Back to the good seats, we were so close to the action that not only could everyone around us hear what we had to say, but the players could too.  That didn’t stop my inebriated co-worker from telling the world about what he thought of the players, the game, etc.:

“You can tell that guy (our star player) is just waiting for next year to start!?  (Huh? Didn’t THIS year just start???)

I could get a hit off our pitcher, he sucks!”

“You (to the attractive woman in front of us) need sunscreen on your back and I’m gonna HICCUP! rub it all over you!”

Ken was doing a great job and they still obviously had no idea, because when he got up to use the restroom, the inebriated one said, “I don’t know about your buddy Tom.  He’s all trippy!  He could be our Alan from The Hangover (please don’t bring up Bangkok again as there are  women and children around).  What could I do, but agree?  “Oh yeah… he is one ‘trippy’ dude!”  (While thinking: In fact, if you want to come see him this weekend he’ll be tripping about the Holy Spirit).

If you have even read one of my blog posts, you know I don’t like to be left out of the action.  I wasn’t going to jump in on the F-bomb tirade or join him on the restraining order the attractive woman was sure to file, but I had to do something.  I looked at the batter from the other team and see a mullett on him that I haven’t seen since I attended the Billy Ray Cyrus concert in college (true story but it was free so don’t judge me!).  So, even though the crowd was eerily quiet with disgust about how our team was doing, I yelled at the top of my lungs, “Hey batter, great job BRINGING THE MULLETT BACK!!!”  Ha ha.  I could tell I was “on” the way the crowd was laughing and high-fiving me, until… what I think might have been the very next pitch… SMACK!   If I said he just hit a homerun, I’d almost be lying.  He CRUSHED it! It went deep into the 2nd deck.  As his long locks bounced freely (just the party in the back locks) while he circled third base he shot a look over in my direction as to say, “hey fat boy, you got anything else to say?”  Which, of course, I did,  “I WAS ONLY KIDDING ABOUT THE MULLETT!!!”  I looked around the surrounding crowd that only moments before were going to give me the “Funniest Heckler EVER” award, were now making a noose out of their licorice rope.  That was my signal to get out of dodge.  As I left my poor pastor sitting there I couldn’t help but wonder if he wasn’t thinking, “What in the #$@% (heck) just happened here today?”

Me so…

Posted: May 25, 2012 in Uncategorized
Tags: ,

I’ve got a non-urgent prayer request. In fact, it is so non-urgent that the publishing of this post has been conveniently delayed until my wife is on a plane. I have found that the chances of her killing me diminish (slightly) when she is three states away. Anyway, I’m not sure exactly what to ask you to pray for, but maybe common sense for me would be a good start. Or possibly I shouldn’t be so selfish, and I should be asking you to pray that my 8-year-old doesn’t get expelled with less than one week left in the third grade. I guess I better risk my own life, and explain what in the heck I am talking about.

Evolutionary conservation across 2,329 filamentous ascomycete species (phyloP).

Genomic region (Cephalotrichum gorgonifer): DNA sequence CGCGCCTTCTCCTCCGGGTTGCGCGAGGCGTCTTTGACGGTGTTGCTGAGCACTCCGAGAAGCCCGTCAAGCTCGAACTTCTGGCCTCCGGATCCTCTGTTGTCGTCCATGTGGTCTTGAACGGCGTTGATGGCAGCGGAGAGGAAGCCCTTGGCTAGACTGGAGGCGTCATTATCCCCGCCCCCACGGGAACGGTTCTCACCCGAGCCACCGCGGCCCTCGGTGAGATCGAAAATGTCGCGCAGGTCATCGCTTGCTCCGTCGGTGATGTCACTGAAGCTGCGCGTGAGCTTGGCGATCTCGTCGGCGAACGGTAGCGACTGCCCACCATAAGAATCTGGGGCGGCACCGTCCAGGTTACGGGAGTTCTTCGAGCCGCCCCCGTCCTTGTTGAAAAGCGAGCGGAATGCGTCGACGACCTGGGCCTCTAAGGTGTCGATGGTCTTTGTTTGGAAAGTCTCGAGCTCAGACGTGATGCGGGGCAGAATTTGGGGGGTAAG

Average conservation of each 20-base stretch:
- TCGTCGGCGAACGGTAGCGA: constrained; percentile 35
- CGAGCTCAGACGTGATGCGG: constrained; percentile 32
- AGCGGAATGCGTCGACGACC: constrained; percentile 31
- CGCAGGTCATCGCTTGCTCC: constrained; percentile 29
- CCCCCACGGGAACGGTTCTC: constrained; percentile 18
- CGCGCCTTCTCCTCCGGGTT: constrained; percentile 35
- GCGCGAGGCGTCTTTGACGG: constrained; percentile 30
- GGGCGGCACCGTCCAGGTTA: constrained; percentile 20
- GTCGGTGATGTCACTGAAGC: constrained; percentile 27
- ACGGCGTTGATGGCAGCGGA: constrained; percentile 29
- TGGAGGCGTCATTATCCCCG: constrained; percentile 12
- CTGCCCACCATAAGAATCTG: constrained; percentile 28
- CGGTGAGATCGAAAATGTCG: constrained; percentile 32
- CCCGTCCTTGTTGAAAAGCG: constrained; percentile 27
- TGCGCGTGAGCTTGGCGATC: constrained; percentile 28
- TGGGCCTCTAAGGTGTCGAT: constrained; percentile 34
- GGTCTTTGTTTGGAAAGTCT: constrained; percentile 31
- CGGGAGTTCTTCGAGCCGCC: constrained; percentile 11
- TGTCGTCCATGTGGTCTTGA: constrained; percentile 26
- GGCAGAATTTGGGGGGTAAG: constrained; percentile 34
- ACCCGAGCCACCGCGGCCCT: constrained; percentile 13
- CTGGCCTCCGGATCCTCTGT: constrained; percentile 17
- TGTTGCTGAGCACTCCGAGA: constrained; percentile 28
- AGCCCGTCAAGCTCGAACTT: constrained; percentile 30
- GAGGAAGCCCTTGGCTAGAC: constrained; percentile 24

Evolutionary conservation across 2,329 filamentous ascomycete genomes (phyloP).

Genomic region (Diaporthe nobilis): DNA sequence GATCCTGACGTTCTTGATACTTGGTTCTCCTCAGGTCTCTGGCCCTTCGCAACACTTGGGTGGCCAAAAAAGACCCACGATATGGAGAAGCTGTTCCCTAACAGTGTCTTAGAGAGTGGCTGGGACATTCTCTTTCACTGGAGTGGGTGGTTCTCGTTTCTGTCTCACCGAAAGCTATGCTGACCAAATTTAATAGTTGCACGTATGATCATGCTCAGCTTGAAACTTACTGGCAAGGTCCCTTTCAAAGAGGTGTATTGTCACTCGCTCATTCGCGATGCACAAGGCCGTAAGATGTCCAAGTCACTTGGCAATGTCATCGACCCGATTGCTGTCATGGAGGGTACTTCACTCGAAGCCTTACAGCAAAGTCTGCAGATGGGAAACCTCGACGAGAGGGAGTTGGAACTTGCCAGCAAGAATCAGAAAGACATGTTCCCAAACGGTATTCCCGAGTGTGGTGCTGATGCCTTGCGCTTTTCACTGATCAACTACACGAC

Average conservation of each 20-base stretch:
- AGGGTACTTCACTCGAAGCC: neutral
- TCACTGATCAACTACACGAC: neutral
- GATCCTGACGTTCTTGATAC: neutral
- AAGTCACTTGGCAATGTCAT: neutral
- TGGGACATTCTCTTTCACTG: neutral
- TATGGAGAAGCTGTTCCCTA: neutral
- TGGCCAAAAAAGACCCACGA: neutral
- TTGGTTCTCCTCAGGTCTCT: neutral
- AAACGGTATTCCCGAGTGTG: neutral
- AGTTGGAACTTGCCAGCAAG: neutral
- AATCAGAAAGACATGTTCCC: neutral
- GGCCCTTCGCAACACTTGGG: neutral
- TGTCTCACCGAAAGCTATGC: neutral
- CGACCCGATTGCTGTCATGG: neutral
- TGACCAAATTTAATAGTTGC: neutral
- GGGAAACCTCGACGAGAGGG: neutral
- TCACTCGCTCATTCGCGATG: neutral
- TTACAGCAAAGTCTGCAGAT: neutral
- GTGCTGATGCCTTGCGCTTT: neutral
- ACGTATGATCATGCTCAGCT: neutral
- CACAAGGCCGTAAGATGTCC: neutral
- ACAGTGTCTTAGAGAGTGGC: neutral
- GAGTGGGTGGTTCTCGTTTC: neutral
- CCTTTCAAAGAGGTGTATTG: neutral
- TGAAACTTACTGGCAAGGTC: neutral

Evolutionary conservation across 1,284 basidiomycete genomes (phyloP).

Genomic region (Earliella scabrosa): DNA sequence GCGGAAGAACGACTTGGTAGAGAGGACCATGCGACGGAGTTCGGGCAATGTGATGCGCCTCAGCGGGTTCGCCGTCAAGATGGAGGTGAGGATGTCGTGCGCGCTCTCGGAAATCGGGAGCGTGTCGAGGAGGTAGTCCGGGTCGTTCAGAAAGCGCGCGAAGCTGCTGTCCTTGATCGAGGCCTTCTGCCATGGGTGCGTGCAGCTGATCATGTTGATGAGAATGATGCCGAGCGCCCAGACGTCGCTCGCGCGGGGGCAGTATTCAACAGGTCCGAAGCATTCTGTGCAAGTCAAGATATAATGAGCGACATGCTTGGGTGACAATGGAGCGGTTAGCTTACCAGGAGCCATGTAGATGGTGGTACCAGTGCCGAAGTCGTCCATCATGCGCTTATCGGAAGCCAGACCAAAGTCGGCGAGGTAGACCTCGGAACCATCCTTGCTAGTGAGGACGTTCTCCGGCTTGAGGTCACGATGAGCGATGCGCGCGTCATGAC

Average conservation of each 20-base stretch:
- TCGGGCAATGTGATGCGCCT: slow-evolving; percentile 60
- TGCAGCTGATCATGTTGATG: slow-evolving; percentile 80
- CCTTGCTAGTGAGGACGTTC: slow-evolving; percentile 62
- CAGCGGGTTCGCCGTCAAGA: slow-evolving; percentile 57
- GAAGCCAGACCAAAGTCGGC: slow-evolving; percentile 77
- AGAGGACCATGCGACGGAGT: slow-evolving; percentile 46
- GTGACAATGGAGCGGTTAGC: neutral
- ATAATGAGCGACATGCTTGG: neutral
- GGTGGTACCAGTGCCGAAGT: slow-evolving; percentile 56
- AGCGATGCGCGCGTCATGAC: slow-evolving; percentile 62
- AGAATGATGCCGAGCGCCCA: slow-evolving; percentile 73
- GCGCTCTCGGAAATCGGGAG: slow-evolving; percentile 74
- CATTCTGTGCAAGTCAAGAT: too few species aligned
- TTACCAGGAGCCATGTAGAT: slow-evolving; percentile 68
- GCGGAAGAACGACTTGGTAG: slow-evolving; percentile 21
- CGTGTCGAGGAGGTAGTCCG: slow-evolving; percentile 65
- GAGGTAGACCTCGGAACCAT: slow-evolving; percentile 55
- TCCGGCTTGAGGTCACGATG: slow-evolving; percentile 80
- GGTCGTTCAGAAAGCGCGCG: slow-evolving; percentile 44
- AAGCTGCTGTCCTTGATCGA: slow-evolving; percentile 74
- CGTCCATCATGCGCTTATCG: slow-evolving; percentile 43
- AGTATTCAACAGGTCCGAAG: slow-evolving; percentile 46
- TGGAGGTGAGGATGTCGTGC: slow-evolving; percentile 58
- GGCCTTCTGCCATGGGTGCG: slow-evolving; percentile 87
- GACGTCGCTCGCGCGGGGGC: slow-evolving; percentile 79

It began really early in the year. My daughter’s teacher kept sending out emails. They were actually pretty benign, you know the type,” This has got to be the best class ever, thanks for trusting me with your little angels, don’t forget that when it comes to teacher appreciation gifts, the recession is over!” Things like that, but they kept coming. Just when I started to assume that she was one of those sicko teachers who had a crush on her student’s chubby dad, I got another email. This one was of a much more apologetic nature and she explained that she was having issues with her email account and she didn’t know who was getting what emails so she felt bad about the duplicates etc. No harm no foul, right? Well, I’m sure that would have been the case if I wasn’t feeling witty that day.

Instead, I had to reply. I asked her to refrain from sending me numerous emails and explained that I liked to keep my email account free for the offers of Viagra and the news of rich uncles that I never even knew I had passing away in South Africa. It wasn’t until after I clicked the send button, that it even crossed my mind that maybe, just maybe sending emails that had the word “Viagra” in it to my daughter’s third grade teacher who I really didn’t know (which means she didn’t know my sense of humor… or lack thereof), wasn’t such a great idea. This all happened the day before back to school night…which I would be attending alone.